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This year, think about how you can give Mom what she really needs: relaxation, energy, and support. From massages to tonics, our holistic suggestions will offer any woman the gift of better health.
Massage is no mere indulgence. It reduces muscle-tension-related aches and pains; it boosts circulation; and, according to a 2010 study performed at Cedars-Sinai Medical Center in Los Angeles, it increases immune-cell circulation and reduces stress-hormone levels in the bloodstream. All that, plus it feels fantastic. Family members can contribute to buying you a gift certificate at a local day spa; if the total ends up being more than the cost of one massage, you’ll have a great incentive to book another appointment in a month or two.
Make time for friends
Motherhood can be isolating—the sheer amount of time and energy devoted to child rearing (not to mention working, working out, sleeping, and focusing on your major love relationship) can mean there’s little left over for friendship. But numerous studies suggest that friends simply make life better: In an Australian study, older adults with a tight circle of friends had a 22 percent lower relative risk for mortality. Harvard researchers have found that having a strong social network promotes brain function as people age. And one University of Virginia study found that even challenging obstacles (in this case, climbing a steep hill while wearing a weighted backpack) seem less daunting when shared with a friend. One of the best gifts you could give yourself is a regular date with a friend or group of friends; a steady tennis game, cup of coffee, or girls’ night out will sustain you through good times and bad, and may even help you live longer. Few items on your to-do list can claim the same importance.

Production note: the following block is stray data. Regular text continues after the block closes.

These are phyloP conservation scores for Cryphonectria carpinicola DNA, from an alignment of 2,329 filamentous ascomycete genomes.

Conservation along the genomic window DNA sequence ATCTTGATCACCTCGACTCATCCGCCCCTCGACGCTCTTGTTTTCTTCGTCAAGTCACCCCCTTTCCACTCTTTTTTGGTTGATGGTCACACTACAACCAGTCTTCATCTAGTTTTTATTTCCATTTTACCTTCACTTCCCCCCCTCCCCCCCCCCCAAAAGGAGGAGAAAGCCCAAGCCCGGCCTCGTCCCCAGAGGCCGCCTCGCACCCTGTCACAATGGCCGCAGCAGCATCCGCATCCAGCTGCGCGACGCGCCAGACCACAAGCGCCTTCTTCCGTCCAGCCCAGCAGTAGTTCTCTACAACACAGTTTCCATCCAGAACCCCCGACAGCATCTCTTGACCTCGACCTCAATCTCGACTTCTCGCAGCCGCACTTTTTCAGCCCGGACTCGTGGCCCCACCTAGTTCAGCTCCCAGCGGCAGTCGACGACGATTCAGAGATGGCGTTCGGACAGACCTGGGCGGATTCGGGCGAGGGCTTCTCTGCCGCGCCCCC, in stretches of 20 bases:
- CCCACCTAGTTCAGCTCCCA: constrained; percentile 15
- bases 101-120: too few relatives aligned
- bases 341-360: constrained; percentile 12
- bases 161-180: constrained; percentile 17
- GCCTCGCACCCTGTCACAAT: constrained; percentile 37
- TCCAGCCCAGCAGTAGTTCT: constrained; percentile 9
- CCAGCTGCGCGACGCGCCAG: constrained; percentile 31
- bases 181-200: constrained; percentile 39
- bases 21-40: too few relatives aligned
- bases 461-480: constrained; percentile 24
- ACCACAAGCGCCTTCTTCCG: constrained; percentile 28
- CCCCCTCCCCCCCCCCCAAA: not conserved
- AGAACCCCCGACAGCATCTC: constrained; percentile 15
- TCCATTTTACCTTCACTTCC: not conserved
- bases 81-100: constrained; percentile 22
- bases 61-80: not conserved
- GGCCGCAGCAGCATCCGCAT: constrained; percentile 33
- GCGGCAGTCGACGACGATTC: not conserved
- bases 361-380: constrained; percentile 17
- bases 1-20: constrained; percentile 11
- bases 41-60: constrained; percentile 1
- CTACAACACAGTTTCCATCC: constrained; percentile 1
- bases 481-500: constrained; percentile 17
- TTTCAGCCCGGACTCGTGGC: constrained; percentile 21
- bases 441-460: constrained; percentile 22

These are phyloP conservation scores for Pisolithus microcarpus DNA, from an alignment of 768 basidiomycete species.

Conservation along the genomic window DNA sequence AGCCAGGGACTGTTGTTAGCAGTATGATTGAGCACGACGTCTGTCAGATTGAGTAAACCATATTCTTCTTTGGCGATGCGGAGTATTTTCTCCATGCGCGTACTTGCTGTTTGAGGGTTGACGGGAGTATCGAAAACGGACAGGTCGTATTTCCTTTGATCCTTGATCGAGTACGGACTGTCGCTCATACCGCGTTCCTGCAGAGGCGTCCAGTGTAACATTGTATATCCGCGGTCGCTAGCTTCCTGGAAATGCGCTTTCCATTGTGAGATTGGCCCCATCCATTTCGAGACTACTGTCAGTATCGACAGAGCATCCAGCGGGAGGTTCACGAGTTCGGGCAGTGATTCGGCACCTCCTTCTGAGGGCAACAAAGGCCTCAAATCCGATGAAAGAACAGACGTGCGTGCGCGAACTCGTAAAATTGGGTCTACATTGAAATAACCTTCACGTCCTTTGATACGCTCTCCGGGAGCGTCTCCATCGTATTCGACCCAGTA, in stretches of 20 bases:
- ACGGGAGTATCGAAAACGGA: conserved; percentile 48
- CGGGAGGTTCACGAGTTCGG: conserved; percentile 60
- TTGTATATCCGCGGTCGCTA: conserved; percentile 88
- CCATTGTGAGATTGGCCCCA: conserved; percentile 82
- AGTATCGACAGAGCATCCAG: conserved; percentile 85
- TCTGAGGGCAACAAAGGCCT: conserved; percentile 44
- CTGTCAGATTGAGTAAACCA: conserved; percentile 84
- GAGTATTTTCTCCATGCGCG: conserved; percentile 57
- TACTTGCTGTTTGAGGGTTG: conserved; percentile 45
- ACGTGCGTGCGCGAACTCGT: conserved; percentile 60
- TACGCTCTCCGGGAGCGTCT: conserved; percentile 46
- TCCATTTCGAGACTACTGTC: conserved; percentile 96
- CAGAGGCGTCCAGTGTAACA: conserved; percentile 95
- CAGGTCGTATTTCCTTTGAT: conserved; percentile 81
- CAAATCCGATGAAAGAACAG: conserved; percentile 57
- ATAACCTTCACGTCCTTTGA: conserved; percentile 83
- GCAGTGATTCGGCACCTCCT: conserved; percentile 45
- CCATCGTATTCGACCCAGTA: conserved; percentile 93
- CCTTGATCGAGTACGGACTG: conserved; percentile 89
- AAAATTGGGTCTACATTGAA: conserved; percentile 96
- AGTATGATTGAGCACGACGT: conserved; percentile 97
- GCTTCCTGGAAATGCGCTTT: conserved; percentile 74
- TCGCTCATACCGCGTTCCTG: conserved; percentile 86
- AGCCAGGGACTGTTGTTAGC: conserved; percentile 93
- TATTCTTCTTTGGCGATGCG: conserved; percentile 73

Remember other mothers
Mother’s Day is all about you—mostly. It’s also an occasion to honor all the mothers in your family, including those who have come before you. Hope Edelman, author of Motherless Daughters (Da Capo, 2006), suggests keeping alive the memory of mothers who are no longer here by dedicating part of your Mother’s Day to reminiscing. “Tell a story to your kids about your mom or grandmother, or look at pictures together, or bake her banana bread recipe as a family activity,” she suggests. You’ll do more than honor your loved ones: Research has found that reminiscing with others—particularly about positive experiences—also produces a swell of positive emotions, including joy, amusement, and contentment.